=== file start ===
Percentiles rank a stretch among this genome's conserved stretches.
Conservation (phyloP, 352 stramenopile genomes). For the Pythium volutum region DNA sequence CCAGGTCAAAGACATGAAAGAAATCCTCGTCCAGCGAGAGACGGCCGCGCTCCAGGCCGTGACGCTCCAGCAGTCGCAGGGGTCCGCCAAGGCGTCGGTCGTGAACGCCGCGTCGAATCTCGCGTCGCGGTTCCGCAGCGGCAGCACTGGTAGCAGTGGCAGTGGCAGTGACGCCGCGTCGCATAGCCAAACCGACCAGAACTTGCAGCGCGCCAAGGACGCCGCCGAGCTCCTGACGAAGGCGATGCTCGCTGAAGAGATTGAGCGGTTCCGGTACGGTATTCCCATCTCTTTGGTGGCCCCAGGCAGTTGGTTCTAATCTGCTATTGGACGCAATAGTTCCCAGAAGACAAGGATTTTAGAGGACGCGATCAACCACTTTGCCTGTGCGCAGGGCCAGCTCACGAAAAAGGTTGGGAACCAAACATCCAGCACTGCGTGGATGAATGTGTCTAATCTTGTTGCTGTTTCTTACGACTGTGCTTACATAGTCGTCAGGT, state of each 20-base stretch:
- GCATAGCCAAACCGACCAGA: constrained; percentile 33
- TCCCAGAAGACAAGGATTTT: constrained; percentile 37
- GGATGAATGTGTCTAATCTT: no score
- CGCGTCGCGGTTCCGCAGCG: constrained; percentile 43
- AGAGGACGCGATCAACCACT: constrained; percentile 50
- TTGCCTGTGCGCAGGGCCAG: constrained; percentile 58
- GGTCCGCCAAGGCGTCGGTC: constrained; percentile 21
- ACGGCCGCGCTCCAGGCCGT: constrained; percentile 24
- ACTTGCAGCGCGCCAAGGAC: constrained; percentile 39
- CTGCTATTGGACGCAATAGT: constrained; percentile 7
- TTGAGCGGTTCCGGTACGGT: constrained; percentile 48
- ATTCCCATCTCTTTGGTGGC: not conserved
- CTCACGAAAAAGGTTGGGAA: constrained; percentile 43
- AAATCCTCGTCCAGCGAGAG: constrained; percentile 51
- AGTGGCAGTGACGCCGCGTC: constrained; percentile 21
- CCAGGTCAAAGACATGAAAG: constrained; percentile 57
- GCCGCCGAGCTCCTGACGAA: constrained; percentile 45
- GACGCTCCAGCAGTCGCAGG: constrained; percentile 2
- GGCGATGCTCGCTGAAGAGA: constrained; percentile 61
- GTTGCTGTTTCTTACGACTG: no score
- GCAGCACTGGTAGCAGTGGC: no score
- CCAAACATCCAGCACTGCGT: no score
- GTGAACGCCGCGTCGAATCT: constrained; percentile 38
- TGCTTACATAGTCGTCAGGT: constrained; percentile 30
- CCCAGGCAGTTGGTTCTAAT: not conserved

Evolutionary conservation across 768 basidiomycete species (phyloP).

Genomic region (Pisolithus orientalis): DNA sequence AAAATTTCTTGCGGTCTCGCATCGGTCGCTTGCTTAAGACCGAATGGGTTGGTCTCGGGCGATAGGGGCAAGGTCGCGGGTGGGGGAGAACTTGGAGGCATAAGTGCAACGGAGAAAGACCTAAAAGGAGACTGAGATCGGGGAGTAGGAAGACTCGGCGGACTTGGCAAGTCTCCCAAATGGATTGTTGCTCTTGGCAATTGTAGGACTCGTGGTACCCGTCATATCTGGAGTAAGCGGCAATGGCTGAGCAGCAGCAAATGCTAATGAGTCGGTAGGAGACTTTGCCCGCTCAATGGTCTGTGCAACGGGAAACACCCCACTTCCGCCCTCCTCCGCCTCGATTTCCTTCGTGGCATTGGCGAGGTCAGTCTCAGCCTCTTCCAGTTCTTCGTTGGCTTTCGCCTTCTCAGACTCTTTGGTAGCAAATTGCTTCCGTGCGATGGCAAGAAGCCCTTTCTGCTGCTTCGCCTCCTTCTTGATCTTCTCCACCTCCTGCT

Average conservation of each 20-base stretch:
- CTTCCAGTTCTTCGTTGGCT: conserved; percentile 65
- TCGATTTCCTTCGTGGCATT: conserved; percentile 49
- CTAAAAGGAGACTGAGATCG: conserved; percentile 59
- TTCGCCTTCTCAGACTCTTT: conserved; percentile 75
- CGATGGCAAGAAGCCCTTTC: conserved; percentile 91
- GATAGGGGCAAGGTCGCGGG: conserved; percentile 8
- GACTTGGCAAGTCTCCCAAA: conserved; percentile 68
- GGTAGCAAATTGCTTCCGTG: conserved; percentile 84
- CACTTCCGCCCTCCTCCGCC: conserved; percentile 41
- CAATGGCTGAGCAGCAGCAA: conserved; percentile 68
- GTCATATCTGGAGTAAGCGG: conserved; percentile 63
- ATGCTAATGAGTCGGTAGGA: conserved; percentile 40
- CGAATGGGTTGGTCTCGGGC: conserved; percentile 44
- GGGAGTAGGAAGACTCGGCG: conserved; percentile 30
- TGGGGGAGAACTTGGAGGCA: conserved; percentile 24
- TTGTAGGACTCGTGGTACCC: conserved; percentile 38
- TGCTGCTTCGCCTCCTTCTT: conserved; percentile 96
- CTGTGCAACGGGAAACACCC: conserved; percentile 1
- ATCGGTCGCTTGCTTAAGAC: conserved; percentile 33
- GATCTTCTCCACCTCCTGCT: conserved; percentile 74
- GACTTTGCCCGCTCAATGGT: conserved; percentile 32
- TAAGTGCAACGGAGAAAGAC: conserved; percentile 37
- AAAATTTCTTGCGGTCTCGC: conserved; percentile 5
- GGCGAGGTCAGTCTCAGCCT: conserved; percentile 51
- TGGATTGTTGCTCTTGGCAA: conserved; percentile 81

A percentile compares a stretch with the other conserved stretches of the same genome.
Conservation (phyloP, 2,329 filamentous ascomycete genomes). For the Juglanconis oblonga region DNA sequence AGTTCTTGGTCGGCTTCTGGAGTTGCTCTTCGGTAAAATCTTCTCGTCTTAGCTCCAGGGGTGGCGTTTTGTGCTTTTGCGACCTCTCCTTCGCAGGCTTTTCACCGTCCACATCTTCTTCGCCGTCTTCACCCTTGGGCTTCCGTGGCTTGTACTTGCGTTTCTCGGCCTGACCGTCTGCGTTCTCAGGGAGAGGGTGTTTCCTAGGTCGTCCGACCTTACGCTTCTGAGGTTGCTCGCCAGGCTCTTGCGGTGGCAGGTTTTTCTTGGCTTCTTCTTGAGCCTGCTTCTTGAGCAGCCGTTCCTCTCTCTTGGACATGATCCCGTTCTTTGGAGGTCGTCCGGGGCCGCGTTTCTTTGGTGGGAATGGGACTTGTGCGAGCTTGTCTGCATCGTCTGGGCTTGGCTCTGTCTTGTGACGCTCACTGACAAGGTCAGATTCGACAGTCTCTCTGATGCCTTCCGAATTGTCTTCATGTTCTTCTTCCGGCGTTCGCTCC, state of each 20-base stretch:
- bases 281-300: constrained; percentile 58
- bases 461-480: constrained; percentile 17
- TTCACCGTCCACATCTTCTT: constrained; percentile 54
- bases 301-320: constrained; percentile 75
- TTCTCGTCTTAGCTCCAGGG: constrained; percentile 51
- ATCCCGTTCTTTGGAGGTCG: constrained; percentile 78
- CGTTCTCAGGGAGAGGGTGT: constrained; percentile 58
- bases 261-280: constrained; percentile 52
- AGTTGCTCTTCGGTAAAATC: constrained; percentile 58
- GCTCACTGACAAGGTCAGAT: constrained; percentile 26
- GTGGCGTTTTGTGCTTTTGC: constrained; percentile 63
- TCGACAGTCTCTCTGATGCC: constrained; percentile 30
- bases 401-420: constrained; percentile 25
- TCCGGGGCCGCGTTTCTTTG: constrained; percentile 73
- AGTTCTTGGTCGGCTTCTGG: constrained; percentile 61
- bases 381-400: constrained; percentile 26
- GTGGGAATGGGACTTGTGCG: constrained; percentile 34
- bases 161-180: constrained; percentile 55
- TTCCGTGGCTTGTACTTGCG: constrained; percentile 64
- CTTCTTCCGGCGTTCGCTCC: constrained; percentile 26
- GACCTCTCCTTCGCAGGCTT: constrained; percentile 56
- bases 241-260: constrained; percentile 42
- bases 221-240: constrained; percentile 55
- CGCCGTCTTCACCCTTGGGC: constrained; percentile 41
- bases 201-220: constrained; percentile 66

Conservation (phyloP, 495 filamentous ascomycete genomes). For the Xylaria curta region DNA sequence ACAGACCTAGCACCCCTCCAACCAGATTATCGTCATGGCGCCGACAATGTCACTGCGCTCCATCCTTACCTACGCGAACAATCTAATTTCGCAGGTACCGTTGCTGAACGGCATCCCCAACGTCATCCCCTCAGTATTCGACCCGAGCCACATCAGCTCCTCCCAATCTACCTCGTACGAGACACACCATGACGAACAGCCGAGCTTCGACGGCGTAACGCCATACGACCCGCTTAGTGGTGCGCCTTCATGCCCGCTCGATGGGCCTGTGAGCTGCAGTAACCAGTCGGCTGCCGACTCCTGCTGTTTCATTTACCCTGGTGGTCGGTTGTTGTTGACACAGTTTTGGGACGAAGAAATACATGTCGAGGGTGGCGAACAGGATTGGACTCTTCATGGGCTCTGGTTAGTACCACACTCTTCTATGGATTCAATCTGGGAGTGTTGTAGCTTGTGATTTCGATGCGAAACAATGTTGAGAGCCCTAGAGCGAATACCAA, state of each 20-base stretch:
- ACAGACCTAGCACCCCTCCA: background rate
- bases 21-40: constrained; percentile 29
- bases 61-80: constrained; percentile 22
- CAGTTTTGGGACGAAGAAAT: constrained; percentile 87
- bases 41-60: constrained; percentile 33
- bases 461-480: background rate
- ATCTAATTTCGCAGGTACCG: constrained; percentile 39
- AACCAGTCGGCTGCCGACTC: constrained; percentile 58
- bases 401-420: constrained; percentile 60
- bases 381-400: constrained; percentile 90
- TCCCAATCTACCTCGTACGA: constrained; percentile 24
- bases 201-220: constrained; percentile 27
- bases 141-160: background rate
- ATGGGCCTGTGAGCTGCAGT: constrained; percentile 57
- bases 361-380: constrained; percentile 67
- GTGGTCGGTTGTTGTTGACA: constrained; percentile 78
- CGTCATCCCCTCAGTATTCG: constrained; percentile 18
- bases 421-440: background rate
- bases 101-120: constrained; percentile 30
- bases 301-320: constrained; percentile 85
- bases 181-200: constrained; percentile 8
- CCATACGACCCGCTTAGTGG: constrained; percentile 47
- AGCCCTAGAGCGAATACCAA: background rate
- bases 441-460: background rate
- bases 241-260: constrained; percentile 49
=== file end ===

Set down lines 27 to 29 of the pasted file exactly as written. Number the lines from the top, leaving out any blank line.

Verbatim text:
- CCCAGGCAGTTGGTTCTAAT: not conserved

Evolutionary conservation across 768 basidiomycete species (phyloP).

Genomic region (Pisolithus orientalis): DNA sequence AAAATTTCTTGCGGTCTCGCATCGGTCGCTTGCTTAAGACCGAATGGGTTGGTCTCGGGCGATAGGGGCAAGGTCGCGGGTGGGGGAGAACTTGGAGGCATAAGTGCAACGGAGAAAGACCTAAAAGGAGACTGAGATCGGGGAGTAGGAAGACTCGGCGGACTTGGCAAGTCTCCCAAATGGATTGTTGCTCTTGGCAATTGTAGGACTCGTGGTACCCGTCATATCTGGAGTAAGCGGCAATGGCTGAGCAGCAGCAAATGCTAATGAGTCGGTAGGAGACTTTGCCCGCTCAATGGTCTGTGCAACGGGAAACACCCCACTTCCGCCCTCCTCCGCCTCGATTTCCTTCGTGGCATTGGCGAGGTCAGTCTCAGCCTCTTCCAGTTCTTCGTTGGCTTTCGCCTTCTCAGACTCTTTGGTAGCAAATTGCTTCCGTGCGATGGCAAGAAGCCCTTTCTGCTGCTTCGCCTCCTTCTTGATCTTCTCCACCTCCTGCT